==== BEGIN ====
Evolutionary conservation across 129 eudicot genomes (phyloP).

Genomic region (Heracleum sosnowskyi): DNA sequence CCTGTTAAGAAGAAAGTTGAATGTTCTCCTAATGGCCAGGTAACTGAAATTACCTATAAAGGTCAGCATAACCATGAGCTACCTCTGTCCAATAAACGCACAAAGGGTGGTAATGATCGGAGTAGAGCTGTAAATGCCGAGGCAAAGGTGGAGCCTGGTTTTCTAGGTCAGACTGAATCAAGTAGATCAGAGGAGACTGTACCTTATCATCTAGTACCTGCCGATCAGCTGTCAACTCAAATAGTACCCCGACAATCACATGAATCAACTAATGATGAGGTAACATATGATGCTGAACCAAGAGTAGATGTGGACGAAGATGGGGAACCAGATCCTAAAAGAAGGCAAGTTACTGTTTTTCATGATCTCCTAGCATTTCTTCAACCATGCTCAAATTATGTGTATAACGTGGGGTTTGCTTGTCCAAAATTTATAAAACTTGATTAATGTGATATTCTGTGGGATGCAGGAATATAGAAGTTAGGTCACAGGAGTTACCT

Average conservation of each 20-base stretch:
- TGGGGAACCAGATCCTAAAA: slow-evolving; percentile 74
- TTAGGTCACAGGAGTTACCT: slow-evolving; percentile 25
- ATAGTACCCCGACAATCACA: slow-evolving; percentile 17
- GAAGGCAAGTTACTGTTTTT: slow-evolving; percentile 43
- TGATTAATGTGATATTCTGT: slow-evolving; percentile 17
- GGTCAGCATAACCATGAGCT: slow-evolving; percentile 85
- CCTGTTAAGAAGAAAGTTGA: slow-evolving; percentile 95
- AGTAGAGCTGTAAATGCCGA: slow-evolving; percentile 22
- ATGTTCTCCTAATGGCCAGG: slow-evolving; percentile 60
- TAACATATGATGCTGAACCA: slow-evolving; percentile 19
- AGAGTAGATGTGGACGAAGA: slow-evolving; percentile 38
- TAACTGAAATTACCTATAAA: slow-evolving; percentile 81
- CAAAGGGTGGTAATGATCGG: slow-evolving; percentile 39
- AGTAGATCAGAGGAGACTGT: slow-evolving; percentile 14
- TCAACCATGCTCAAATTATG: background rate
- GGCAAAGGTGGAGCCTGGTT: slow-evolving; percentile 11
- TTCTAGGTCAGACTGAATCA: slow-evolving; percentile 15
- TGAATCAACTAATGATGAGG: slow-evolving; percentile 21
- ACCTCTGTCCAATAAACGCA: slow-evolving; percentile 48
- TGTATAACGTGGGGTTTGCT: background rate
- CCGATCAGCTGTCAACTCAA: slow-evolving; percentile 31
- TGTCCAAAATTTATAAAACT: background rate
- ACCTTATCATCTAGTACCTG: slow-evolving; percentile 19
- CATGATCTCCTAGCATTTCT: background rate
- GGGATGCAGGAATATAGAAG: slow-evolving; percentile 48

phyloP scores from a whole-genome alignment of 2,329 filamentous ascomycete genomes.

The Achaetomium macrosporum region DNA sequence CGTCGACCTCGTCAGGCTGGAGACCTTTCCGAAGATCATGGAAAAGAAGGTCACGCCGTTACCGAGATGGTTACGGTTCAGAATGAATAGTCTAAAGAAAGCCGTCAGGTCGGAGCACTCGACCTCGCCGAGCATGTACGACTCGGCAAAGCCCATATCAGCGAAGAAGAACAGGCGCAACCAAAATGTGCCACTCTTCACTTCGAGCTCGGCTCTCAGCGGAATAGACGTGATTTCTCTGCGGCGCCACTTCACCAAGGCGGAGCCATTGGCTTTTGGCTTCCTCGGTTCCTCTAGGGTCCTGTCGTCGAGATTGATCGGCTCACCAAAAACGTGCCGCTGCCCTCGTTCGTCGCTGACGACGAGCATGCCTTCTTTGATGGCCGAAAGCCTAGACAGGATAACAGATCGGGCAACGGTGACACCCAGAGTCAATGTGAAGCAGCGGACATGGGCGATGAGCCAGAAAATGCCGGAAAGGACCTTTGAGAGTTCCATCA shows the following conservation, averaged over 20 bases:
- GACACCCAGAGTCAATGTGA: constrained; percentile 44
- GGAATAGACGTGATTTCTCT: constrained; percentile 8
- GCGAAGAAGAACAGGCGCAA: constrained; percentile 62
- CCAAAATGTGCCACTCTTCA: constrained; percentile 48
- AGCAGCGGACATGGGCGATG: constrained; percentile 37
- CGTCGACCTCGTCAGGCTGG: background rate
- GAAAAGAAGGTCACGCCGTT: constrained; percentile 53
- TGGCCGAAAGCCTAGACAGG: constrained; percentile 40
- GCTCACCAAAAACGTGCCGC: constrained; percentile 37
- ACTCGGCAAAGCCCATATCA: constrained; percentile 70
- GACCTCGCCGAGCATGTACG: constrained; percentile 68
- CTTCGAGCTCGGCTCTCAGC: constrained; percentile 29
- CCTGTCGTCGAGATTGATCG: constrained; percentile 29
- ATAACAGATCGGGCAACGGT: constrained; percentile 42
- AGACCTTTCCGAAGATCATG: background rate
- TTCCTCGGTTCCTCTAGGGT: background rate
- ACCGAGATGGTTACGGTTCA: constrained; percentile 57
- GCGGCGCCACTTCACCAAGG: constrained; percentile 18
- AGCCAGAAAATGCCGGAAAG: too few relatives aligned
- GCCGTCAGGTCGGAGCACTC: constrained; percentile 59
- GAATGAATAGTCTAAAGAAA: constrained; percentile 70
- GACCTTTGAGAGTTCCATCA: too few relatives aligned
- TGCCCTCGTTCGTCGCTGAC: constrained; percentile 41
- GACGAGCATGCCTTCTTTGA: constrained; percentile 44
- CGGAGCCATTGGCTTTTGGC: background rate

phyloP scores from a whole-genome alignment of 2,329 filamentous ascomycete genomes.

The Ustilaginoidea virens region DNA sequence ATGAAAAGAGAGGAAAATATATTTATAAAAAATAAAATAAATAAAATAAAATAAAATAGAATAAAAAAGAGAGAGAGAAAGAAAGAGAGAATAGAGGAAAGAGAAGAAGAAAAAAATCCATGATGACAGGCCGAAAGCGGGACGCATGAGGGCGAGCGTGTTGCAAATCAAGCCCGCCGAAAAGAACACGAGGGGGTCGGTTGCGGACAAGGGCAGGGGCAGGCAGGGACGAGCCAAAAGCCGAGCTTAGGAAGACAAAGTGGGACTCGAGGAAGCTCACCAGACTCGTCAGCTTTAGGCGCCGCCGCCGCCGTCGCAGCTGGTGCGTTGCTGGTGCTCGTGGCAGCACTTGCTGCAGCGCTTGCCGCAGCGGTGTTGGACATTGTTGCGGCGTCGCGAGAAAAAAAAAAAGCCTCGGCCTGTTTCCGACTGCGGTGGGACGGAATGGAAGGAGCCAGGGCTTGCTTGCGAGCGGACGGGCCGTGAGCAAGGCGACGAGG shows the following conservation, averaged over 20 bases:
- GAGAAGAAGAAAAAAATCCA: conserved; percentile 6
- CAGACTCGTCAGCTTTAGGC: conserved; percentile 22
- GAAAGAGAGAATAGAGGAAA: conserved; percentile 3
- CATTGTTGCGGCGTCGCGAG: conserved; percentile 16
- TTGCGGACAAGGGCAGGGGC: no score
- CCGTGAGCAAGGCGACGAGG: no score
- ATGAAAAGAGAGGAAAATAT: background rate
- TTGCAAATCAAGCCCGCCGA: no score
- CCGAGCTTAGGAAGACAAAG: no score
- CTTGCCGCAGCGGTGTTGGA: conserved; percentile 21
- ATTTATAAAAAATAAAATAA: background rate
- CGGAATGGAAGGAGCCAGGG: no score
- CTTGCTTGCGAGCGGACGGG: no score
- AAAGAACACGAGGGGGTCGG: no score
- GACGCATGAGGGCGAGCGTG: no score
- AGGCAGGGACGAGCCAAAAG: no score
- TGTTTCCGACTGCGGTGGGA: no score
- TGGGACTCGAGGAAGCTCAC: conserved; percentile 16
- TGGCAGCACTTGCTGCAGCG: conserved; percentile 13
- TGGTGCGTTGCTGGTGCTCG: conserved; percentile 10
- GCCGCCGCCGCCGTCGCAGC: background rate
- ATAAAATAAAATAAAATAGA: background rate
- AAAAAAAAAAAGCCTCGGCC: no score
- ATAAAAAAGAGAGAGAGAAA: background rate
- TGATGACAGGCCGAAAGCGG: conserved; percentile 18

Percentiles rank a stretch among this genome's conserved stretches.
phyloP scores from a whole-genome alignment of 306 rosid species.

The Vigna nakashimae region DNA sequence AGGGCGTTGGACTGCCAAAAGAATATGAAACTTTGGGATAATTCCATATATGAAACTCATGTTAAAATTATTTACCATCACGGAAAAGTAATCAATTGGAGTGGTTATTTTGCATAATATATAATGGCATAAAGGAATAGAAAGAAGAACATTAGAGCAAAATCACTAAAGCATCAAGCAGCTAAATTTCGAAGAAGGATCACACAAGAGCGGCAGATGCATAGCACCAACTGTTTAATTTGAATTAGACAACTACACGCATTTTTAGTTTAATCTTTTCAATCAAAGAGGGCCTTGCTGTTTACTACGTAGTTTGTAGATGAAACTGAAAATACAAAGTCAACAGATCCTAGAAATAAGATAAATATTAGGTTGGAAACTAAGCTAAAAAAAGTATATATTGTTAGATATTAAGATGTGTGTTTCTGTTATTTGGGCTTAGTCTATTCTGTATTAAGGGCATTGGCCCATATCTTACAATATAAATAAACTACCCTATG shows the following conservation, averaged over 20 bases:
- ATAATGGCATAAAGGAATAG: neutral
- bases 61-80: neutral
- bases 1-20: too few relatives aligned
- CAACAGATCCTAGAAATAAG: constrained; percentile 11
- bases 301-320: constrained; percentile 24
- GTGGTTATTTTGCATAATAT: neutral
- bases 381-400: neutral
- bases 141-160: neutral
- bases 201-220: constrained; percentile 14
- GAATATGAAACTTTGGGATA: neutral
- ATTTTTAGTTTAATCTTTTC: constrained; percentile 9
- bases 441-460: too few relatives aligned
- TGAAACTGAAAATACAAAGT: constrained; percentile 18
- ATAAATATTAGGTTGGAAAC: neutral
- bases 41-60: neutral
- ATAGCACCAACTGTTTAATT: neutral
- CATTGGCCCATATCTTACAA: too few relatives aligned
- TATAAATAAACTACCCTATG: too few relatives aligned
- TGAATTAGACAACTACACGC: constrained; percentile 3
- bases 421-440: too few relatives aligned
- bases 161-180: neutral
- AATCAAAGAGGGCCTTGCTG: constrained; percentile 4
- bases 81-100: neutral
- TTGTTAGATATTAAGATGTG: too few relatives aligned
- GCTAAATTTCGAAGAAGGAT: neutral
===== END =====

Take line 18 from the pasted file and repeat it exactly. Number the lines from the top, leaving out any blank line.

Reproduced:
- TCAACCATGCTCAAATTATG: background rate